Handel’s Messiah – Billings Symphony Skip to content


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Classic Series

Handel’s Messiah

Dec 17, 2022


Alberta Bair Theater

2801 Third Ave. N.

$15 - $66

Dr. Steven Hart, Billings Symphony Chorale director
Hannah De Priest, soprano
Amy Schendel, alto
Klaus Georg, tenor
Daren Small, bass

Hallelujah! Handel’s glorious yuletide tradition, Messiah, returns to the ABT stage, featuring the Billings Symphony Orchestra & Chorale. Dazzling vocal solos, instrumental fireworks, and splendid choral writing combine in this moving and powerful presentation of the greatest story ever told.

Concert Cues: 6:40 PM


Possessing a “voice that is theater itself” (Classique News), soprano Hannah De Priest is a fearless performer of an increasingly wide range of lyric repertoire. Especially renowned for her “masterful’ (Olyrix) singing of baroque repertoire, recent stage triumphs include her recent European debut as Gilde in L’amazzone corsara for the Innsbruck Early Music Festival, an “irresistible” (L’Opera) Belinda in Dido & Aeneas, Ïole in Handel’s Hercules, and Oberto and Morgana in Alcina. On the concert stage, notable upcoming and recent engagements include Handel’s Messiah with Apollo Chorus & Orchestra, Bach’s Johannes-Passion with Columbus Symphony and Elmhurst Symphony, and Handel’s Dixit Dominus with the Elgin Master Chorale & Symphony. A lover of art song, she performs repertoire that spans centuries with her husband, pianist Michael Pecak. When she’s not practicing, Hannah enjoys cooking vegetarian food, reading detective novels, watching stand-up, and going on long walks with her rescue dog, Teddy.


Amy Schendel is thrilled to be on stage again with the Billings Symphony. A versatile performer, she is usually found in the clarinet section! Amy’s operatic credits include Pamina in Die Zauberflöte, the title role in Floyd’s Susannah, Mimì in La Bohème, and Susanna in The Marriage of Figaro. She can also be found around town performing with community theatres, singing jazz standards or playing in the Rocky Mountain Jazz Collective. Amy began a new adventure this year in the position of Fine Arts Coordinator for the Billings Public Schools after spending 16 years directing the choirs at Billings Skyview High School. Amy serves as the President of the Montana Music Educators Association (MMEA) and is a board member for Arts Without Boundaries. In her spare time, Amy works as a music director, stage director, guest conductor, adjudicator, and teacher at a variety of music and theater organizations around Montana and Wyoming.


Klaus Georg, is an active tenor, teacher, and conductor in Chicago. He is in demand as a concert soloist, having been featured with groups such as the Chicago Symphony Orchestra, Music of the Baroque, the Grant Park Music Festival, Chicago Bach Week, Chicago Master Singers and the Ars Viva Orchestra, the Salt Creek Chamber Orchestra, the Elgin Master Chorale, the Downer’s Grove Choral Society, the NIU New Music Festival, and the Park Ridge Chorale.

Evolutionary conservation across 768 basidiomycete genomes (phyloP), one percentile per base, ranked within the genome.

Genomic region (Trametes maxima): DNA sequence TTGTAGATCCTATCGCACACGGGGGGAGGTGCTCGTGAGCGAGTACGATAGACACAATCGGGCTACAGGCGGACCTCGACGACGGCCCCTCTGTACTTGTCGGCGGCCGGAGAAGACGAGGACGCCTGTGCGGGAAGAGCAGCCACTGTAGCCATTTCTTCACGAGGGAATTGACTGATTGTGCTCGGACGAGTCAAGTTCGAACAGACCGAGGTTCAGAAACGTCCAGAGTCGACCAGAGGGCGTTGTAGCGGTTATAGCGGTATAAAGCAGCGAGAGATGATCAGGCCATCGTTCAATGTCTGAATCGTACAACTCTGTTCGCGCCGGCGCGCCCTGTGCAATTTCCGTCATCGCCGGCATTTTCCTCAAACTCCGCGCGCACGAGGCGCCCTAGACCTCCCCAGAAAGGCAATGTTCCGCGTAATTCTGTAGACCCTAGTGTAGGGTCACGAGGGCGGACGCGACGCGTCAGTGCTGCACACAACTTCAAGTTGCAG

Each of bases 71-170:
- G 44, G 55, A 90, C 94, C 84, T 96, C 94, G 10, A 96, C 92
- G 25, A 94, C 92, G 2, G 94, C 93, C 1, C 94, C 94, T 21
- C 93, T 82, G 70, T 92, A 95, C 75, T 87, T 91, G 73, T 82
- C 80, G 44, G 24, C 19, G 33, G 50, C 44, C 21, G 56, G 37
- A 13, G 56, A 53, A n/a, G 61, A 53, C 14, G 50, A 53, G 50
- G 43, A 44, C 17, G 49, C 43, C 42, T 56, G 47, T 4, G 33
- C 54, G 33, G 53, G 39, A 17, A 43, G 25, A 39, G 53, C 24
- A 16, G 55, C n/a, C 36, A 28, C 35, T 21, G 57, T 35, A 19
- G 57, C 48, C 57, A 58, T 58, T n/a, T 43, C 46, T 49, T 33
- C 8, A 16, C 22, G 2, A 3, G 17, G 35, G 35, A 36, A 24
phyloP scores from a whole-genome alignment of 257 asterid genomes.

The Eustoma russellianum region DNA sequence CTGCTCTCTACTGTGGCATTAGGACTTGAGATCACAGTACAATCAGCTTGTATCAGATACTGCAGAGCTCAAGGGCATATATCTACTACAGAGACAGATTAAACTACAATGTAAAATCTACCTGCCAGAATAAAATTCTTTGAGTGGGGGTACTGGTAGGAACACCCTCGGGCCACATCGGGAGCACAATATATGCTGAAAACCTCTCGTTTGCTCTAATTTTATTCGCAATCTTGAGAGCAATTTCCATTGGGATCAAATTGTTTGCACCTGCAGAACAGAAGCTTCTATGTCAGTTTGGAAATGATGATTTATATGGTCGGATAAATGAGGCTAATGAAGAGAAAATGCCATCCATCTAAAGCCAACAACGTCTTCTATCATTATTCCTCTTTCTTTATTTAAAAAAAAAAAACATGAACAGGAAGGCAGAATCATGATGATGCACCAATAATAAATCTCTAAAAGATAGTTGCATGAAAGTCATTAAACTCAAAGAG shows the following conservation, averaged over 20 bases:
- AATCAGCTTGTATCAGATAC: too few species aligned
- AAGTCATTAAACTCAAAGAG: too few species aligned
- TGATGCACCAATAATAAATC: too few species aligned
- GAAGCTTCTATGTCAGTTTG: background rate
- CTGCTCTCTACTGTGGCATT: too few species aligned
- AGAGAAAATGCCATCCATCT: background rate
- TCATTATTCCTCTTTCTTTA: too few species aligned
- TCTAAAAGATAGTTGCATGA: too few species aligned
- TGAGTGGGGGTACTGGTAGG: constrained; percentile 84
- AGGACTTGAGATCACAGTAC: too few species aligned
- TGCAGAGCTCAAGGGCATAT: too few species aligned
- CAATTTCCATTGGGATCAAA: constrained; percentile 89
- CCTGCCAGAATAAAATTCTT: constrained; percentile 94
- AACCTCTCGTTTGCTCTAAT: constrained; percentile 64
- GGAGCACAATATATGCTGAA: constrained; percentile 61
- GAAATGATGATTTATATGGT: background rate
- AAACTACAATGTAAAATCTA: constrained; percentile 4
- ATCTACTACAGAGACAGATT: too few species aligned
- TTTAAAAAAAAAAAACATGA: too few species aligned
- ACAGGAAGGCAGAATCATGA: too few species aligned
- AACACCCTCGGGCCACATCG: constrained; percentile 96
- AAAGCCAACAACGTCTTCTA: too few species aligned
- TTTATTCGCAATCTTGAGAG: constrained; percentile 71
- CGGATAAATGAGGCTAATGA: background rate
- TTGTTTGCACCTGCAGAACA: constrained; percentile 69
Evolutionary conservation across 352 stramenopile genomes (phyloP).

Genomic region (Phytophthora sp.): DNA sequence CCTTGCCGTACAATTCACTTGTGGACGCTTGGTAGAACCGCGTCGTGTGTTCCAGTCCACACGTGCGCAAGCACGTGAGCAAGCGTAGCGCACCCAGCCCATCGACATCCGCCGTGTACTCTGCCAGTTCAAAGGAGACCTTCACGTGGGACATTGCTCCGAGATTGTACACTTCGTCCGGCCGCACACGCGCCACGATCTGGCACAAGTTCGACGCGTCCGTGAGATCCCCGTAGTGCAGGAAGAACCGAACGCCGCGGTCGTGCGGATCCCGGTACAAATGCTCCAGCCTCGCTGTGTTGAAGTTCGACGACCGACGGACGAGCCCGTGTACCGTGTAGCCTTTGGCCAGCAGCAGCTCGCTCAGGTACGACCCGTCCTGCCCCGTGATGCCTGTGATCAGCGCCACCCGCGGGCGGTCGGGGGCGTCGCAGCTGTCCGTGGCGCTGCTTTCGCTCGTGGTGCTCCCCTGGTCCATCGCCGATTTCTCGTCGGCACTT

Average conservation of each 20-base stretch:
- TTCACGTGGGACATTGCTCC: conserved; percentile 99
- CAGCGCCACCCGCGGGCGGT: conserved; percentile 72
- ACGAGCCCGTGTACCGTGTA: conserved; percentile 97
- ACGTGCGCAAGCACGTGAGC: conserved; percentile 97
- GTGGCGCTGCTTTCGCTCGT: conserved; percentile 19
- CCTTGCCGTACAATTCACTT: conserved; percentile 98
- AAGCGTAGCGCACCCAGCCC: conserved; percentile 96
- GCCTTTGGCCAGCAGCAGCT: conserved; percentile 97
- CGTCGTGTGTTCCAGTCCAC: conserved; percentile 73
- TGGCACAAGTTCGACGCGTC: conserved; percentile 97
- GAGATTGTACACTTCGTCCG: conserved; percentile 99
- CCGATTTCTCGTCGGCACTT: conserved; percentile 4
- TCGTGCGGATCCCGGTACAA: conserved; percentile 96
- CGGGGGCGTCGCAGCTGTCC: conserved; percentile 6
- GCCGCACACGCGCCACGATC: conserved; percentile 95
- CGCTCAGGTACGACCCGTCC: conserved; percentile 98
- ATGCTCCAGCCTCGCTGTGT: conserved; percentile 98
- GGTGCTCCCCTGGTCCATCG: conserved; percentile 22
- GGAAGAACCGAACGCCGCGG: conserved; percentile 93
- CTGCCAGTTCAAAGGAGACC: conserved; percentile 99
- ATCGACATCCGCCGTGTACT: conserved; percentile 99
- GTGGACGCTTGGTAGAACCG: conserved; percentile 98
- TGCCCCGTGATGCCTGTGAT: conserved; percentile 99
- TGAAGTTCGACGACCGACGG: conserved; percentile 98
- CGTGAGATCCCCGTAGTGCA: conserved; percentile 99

An active choral musician, Klaus is section leader in the Chicago Symphony Chorus, sings in the choruses of the Lyric Opera of Chicago and the Grant Park Music Festival, and also frequently works as diction coach with professional singers and ensembles. Dr. Georg received a DMA from Northwestern University and is currently a full time Lecturer in Voice at Loyola University Chicago, where he teaches Applied Voice, Voice Pedagogy, and Lyric Diction. He is also choir director at Beth Emet, the Free Synagogue in Evanston, IL.


Daren Small is a distinguished bass-baritone soloist in the American Northwest. He enjoys sharing his passion for singing, both on stage as well as in the classroom and voice studio. Small earned his Doctor of Musical Arts degree in Vocal Performance at the University of Cincinnati College-Conservatory of Music. Based in his hometown of Billings, MT, Dr. Small is currently Assistant Professor of Voice at Montana State University Billings.

Small enjoys sharing his “clear and rich-timbred voice” with all audiences. Recent operatic appearances include Awakenings, Die Zauberflöte, Turandot, Aïda, Rigoletto, Tosca, and La Bohème, while recent concert performances include Bach’s Mass in B Minor, Mozart’s Requiem, and Beethoven’s Symphony No. 9.

A passionate teacher, with Bachelor of Music Education and Master of Education degrees from Montana State University, Dr. Small is an active member of the American Choral Directors’ Association, NAfME, NATS, and the VoiceCare Network. Additional information about Daren Small can be found at darensmall.com.

Program Notes

Handel’s Messiah
Saturday, Dec. 17, 2022 | 7:30PM
Alberta Bair Theater

Anne Harrigan, Vincent W. & Janet M. Carpenter Music Director
Dr. Steven Hart, Billings Symphony Chorale Director
Hannah De Priest, Soprano
Amy Schendel, Alto
Klaus Georg, Tenor
Daren Small, Bass
Billings Symphony Chorale

George Frideric Handel (1685–1759)



Comfort ye, comfort ye my people, saith your God. Speak ye comfortably to Jerusalem, and cry unto her, that her warfare is accomplished, that her iniquity is pardoned. The voice of him that crieth in the wilderness; Prepare ye the way of the Lord; make straight in the desert a highway for our God.
Isaiah 40:1–3